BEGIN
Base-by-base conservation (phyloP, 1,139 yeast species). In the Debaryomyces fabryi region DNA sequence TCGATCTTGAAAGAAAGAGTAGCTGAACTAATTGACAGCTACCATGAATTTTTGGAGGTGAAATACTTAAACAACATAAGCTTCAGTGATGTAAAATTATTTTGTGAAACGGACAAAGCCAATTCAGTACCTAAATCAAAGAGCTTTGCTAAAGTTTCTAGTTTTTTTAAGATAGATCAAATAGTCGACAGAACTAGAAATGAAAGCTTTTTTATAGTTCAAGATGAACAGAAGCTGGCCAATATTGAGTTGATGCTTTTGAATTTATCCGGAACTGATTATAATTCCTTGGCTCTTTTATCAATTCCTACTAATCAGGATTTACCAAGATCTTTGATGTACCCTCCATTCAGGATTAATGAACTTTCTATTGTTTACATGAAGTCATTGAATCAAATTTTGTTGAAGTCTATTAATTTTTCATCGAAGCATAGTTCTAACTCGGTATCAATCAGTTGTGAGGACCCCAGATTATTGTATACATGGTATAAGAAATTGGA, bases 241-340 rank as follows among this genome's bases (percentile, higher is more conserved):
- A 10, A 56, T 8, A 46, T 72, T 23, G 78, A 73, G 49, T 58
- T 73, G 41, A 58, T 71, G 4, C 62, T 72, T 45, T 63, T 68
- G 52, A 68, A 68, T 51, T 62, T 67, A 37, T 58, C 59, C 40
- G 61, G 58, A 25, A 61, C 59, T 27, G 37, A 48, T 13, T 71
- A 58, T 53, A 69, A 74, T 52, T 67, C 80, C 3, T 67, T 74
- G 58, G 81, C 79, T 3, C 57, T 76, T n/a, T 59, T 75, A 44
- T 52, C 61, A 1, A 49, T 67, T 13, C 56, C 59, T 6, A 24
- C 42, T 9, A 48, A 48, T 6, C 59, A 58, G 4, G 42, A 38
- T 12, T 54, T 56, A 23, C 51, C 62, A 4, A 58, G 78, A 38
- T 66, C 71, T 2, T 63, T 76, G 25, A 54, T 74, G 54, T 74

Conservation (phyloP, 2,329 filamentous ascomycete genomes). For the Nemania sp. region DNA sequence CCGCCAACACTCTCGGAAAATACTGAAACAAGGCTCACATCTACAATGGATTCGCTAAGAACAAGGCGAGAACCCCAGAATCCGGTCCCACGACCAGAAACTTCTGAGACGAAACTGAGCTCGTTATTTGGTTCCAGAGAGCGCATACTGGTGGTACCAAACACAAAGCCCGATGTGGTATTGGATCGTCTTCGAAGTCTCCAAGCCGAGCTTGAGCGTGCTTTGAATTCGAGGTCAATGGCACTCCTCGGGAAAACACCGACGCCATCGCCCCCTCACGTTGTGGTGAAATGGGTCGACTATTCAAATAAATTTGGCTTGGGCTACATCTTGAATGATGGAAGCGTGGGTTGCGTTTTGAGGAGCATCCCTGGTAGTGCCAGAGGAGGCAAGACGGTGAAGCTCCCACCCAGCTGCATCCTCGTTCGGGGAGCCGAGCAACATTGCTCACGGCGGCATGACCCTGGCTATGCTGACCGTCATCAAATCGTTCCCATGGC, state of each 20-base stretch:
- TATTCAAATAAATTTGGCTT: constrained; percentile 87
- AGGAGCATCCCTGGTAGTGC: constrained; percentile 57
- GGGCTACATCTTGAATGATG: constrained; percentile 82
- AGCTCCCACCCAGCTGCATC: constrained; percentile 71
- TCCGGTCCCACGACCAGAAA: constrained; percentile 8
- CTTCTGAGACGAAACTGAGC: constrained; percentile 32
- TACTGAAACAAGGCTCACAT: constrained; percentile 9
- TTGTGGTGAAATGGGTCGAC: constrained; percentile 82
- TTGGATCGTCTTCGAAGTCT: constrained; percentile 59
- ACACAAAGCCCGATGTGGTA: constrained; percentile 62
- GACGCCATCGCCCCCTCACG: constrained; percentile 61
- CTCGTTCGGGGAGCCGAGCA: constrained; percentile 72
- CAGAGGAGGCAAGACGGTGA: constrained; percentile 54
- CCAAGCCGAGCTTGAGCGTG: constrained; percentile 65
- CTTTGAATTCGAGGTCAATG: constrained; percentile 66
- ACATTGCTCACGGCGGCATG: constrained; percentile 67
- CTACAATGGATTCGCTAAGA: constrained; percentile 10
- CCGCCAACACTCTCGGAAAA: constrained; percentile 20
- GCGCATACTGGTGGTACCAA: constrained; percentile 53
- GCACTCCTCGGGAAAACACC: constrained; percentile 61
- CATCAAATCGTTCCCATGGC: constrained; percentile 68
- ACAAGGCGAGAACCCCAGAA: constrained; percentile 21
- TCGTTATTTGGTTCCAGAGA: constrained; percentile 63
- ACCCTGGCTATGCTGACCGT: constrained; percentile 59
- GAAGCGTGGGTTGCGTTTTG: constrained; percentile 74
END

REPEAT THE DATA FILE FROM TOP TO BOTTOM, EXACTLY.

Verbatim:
Base-by-base conservation (phyloP, 1,139 yeast species). In the Debaryomyces fabryi region DNA sequence TCGATCTTGAAAGAAAGAGTAGCTGAACTAATTGACAGCTACCATGAATTTTTGGAGGTGAAATACTTAAACAACATAAGCTTCAGTGATGTAAAATTATTTTGTGAAACGGACAAAGCCAATTCAGTACCTAAATCAAAGAGCTTTGCTAAAGTTTCTAGTTTTTTTAAGATAGATCAAATAGTCGACAGAACTAGAAATGAAAGCTTTTTTATAGTTCAAGATGAACAGAAGCTGGCCAATATTGAGTTGATGCTTTTGAATTTATCCGGAACTGATTATAATTCCTTGGCTCTTTTATCAATTCCTACTAATCAGGATTTACCAAGATCTTTGATGTACCCTCCATTCAGGATTAATGAACTTTCTATTGTTTACATGAAGTCATTGAATCAAATTTTGTTGAAGTCTATTAATTTTTCATCGAAGCATAGTTCTAACTCGGTATCAATCAGTTGTGAGGACCCCAGATTATTGTATACATGGTATAAGAAATTGGA, bases 241-340 rank as follows among this genome's bases (percentile, higher is more conserved):
- A 10, A 56, T 8, A 46, T 72, T 23, G 78, A 73, G 49, T 58
- T 73, G 41, A 58, T 71, G 4, C 62, T 72, T 45, T 63, T 68
- G 52, A 68, A 68, T 51, T 62, T 67, A 37, T 58, C 59, C 40
- G 61, G 58, A 25, A 61, C 59, T 27, G 37, A 48, T 13, T 71
- A 58, T 53, A 69, A 74, T 52, T 67, C 80, C 3, T 67, T 74
- G 58, G 81, C 79, T 3, C 57, T 76, T n/a, T 59, T 75, A 44
- T 52, C 61, A 1, A 49, T 67, T 13, C 56, C 59, T 6, A 24
- C 42, T 9, A 48, A 48, T 6, C 59, A 58, G 4, G 42, A 38
- T 12, T 54, T 56, A 23, C 51, C 62, A 4, A 58, G 78, A 38
- T 66, C 71, T 2, T 63, T 76, G 25, A 54, T 74, G 54, T 74

Conservation (phyloP, 2,329 filamentous ascomycete genomes). For the Nemania sp. region DNA sequence CCGCCAACACTCTCGGAAAATACTGAAACAAGGCTCACATCTACAATGGATTCGCTAAGAACAAGGCGAGAACCCCAGAATCCGGTCCCACGACCAGAAACTTCTGAGACGAAACTGAGCTCGTTATTTGGTTCCAGAGAGCGCATACTGGTGGTACCAAACACAAAGCCCGATGTGGTATTGGATCGTCTTCGAAGTCTCCAAGCCGAGCTTGAGCGTGCTTTGAATTCGAGGTCAATGGCACTCCTCGGGAAAACACCGACGCCATCGCCCCCTCACGTTGTGGTGAAATGGGTCGACTATTCAAATAAATTTGGCTTGGGCTACATCTTGAATGATGGAAGCGTGGGTTGCGTTTTGAGGAGCATCCCTGGTAGTGCCAGAGGAGGCAAGACGGTGAAGCTCCCACCCAGCTGCATCCTCGTTCGGGGAGCCGAGCAACATTGCTCACGGCGGCATGACCCTGGCTATGCTGACCGTCATCAAATCGTTCCCATGGC, state of each 20-base stretch:
- TATTCAAATAAATTTGGCTT: constrained; percentile 87
- AGGAGCATCCCTGGTAGTGC: constrained; percentile 57
- GGGCTACATCTTGAATGATG: constrained; percentile 82
- AGCTCCCACCCAGCTGCATC: constrained; percentile 71
- TCCGGTCCCACGACCAGAAA: constrained; percentile 8
- CTTCTGAGACGAAACTGAGC: constrained; percentile 32
- TACTGAAACAAGGCTCACAT: constrained; percentile 9
- TTGTGGTGAAATGGGTCGAC: constrained; percentile 82
- TTGGATCGTCTTCGAAGTCT: constrained; percentile 59
- ACACAAAGCCCGATGTGGTA: constrained; percentile 62
- GACGCCATCGCCCCCTCACG: constrained; percentile 61
- CTCGTTCGGGGAGCCGAGCA: constrained; percentile 72
- CAGAGGAGGCAAGACGGTGA: constrained; percentile 54
- CCAAGCCGAGCTTGAGCGTG: constrained; percentile 65
- CTTTGAATTCGAGGTCAATG: constrained; percentile 66
- ACATTGCTCACGGCGGCATG: constrained; percentile 67
- CTACAATGGATTCGCTAAGA: constrained; percentile 10
- CCGCCAACACTCTCGGAAAA: constrained; percentile 20
- GCGCATACTGGTGGTACCAA: constrained; percentile 53
- GCACTCCTCGGGAAAACACC: constrained; percentile 61
- CATCAAATCGTTCCCATGGC: constrained; percentile 68
- ACAAGGCGAGAACCCCAGAA: constrained; percentile 21
- TCGTTATTTGGTTCCAGAGA: constrained; percentile 63
- ACCCTGGCTATGCTGACCGT: constrained; percentile 59
- GAAGCGTGGGTTGCGTTTTG: constrained; percentile 74